Several members of the GPN staff just returned from Garden Centers Of America’s (GCA) Fashion In Bloom (FIB) event, a Pack Trials-type tour on the East Coast. Like Pack Trials, attendees travel from stop to stop, visiting breeders and touring growers/retailers looking at new varieties and getting display ideas. Unlike Pack Trials, the attendees come in small carloads and are fewer in number, which gives everyone a lot of time to visit.
It was the same at last year’s event, then named Eastern Performance Trials (EPT). That was where the idea of creating a showplace for American horticulture was first mentioned to me. We were boiling in the 100º F heat while touring the River Farm stop, home of the American Horticultural Society (AHS). First John Gaydos from Proven Winners then Joel Goldsmith from Goldsmith Seeds talked of their involvement with the property, how it had become more than just an event location for them and how it was now part of their plan to expose people to our industry.
Their rationale goes like this: Our industry needs a showplace — somewhere people can admire the beauty of our product and get inspired about their own gardens. An American version of Amsterdam’s famous bulb garden, the Keukenhof, if you will. With its proximity to the nation’s capital, tourist status and affiliation with AHS, River Farm seemed like the ideal location.
Needless to say, I was intrigued, and after visiting River Farm again at this year’s GCA event, I got a renewed enthusiasm about this project that I would like to share with you.
Planned around a beautiful 17th century home that was at one time owned by George Washington, River Farm would be an ideal seat for our industry. The property sits atop a small hill that overlooks the Potomac River and slopes down to the water. River Farm’s 25 acres include a children’s garden, a woodland area and one of the best azalea collections in the country.
Probably more important than the actual property itself is River Farm’s association with AHS. AHS is the premier gardening society in the United States and offers programs and information to gardeners all over the country. If you love gardening, you are probably familiar with AHS. It was established in 1922 and is one of the oldest national gardening organizations in the country. AHS has an active Web site that gardeners turn to every day; this organization teaches and influences gardeners, and until GCA started EPT/FIB, there were no annuals on the property.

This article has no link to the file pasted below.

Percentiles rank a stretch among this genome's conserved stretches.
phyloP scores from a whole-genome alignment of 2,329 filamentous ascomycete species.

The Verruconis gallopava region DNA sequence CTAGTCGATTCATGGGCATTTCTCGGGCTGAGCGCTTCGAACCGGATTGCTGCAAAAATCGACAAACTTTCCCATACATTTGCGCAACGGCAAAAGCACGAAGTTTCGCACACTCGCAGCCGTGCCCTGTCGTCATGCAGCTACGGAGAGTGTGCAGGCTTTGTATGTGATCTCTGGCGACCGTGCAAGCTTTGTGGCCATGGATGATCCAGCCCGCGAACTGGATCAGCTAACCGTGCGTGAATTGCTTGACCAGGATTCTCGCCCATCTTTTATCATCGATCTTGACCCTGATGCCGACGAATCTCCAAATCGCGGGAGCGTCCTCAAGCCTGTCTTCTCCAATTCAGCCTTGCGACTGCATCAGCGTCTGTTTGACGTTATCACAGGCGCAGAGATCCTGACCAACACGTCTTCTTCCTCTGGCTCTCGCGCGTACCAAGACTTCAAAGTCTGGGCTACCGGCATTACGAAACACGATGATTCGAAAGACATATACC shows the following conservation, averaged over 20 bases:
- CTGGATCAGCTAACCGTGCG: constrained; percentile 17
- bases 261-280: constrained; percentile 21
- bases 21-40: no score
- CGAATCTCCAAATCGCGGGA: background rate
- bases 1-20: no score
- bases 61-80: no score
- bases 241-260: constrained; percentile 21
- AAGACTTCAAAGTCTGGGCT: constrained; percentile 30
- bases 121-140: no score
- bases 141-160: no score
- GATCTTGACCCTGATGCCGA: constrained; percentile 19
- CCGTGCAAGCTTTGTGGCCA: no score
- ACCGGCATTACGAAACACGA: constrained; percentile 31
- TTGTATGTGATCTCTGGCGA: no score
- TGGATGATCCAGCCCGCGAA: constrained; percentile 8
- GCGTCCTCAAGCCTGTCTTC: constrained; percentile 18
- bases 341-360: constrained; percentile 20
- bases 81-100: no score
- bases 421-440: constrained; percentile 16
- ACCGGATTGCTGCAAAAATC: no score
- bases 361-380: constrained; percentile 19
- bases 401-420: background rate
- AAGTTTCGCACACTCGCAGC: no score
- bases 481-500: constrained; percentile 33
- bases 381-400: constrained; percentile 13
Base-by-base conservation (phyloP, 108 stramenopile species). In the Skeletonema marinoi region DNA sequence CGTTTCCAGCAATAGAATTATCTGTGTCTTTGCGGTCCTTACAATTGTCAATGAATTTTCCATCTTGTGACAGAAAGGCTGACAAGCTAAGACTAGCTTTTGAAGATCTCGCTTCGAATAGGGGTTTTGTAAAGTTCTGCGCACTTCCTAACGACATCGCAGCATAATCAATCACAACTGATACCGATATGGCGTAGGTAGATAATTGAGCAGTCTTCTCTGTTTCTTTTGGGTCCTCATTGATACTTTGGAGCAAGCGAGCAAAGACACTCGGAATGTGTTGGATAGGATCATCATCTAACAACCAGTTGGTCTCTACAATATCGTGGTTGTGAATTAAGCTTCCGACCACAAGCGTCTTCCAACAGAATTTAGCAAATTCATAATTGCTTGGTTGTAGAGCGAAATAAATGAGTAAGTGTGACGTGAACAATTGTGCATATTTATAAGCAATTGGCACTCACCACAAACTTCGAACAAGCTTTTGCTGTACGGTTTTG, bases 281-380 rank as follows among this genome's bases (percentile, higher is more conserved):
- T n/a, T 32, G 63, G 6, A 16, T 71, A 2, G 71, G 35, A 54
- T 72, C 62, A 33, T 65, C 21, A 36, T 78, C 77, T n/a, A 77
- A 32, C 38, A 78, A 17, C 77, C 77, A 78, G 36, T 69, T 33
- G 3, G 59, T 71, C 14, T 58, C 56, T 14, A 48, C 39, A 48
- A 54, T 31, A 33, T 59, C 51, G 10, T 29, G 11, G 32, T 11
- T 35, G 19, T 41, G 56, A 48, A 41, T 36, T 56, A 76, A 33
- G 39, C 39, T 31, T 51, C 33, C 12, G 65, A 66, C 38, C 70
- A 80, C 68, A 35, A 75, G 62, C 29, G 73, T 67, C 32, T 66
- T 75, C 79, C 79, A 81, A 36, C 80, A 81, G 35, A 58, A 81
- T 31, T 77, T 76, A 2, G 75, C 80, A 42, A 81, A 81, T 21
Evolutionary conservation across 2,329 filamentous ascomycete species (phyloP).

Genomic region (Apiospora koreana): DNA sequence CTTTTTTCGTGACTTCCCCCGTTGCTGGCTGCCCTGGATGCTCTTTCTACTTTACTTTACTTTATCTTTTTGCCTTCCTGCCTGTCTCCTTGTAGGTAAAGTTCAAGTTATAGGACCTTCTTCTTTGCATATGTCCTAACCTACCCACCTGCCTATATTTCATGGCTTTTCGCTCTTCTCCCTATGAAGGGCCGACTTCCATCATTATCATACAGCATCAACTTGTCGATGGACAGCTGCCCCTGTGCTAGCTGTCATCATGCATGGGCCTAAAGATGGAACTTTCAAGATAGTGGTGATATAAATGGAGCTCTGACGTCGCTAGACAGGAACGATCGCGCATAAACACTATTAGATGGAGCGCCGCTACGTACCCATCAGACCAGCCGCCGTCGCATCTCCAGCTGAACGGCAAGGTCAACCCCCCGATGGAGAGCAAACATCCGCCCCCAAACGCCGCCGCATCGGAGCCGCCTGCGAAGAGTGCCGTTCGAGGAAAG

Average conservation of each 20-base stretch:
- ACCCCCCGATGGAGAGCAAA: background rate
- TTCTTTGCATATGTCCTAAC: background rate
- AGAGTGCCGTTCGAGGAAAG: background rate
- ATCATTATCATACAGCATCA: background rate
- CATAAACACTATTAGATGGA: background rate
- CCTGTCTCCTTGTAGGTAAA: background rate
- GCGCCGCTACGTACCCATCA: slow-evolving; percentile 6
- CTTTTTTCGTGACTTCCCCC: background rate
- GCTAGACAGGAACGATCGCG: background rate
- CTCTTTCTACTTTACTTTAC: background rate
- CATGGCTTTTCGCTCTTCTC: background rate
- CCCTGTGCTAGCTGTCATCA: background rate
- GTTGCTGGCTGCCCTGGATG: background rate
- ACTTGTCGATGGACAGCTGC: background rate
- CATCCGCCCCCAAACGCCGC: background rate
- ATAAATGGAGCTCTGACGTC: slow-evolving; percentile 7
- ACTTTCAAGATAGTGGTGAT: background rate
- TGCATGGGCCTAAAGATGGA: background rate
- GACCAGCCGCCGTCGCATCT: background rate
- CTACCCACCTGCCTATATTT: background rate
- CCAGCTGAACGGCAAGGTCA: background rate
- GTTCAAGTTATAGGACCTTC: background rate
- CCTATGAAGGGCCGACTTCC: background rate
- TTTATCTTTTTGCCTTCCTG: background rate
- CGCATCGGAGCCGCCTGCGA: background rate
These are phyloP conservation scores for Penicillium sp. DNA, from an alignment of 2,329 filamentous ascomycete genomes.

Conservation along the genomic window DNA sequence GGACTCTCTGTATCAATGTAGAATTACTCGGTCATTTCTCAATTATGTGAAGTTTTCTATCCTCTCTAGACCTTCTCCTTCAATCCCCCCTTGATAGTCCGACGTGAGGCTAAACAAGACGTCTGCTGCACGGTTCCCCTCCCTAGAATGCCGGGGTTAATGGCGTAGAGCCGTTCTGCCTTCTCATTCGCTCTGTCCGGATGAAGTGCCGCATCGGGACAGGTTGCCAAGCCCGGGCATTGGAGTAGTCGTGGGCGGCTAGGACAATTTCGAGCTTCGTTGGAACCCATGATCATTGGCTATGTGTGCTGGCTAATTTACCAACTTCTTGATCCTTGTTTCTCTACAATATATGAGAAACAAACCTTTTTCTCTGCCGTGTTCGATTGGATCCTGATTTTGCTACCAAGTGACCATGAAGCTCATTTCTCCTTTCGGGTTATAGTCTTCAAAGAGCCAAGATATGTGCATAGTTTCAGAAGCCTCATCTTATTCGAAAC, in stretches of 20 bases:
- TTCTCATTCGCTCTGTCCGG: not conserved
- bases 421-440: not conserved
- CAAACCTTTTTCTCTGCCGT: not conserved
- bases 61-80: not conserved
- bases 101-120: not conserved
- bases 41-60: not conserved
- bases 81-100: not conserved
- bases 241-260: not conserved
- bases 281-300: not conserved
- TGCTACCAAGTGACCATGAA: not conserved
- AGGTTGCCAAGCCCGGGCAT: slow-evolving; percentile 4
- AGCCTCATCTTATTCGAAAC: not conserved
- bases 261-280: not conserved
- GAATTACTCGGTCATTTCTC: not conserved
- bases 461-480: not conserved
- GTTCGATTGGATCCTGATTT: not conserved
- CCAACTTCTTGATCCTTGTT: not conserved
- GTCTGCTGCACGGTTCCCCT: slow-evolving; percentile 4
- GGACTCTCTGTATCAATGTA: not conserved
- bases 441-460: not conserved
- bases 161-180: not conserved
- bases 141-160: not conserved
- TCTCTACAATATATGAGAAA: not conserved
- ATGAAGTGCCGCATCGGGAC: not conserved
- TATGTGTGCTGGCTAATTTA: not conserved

So if we buy the argument that our industry needs a showplace and that River Farm should be the location for that showplace, what’s the problem? Why don’t we get together with AHS and start planting?
The short answer is money. AHS is funded by voluntary contributions and does not have the funding to tackle this project. I don’t want to say the property is in disrepair, but a ton of infrastructure work is needed at River Farm. The grounds have no irrigation system, so everything is watered by hand. There are few proper flowerbeds, and the shallow topsoil layer is followed by a thick layer of clay that has been compacted by decades of foot and car traffic.
That’s where we come in. Our industry will benefit from potential customers seeing a beautifully landscaped property. We should take some ownership and work with Katy Moss Warner, Tom Underwood and the staff at AHS. What’s needed? In-kind donations from growers and manufacturers are desperately needed: Plant material, irrigation supplies, top soil and many other products will eventually be needed, but right now, the biggest need is for money. We can send all of the plants we want, but if there is no staff to water, the plants won’t live. AHS desperately needs a new well (which I understand is being drilled) and more full-time staff to care for the grounds.
It’s hard to go to the industry when margins are tight and consumption is stagnant and ask for contributions, but study after study shows that in times like this it’s best to invest. I encourage you to check out www.ahs.org  to learn more about the association and contact Tom Underwood to find out how you can help. As an industry, we need to do something to attract new gardeners, and this might just be one of the ways to do it.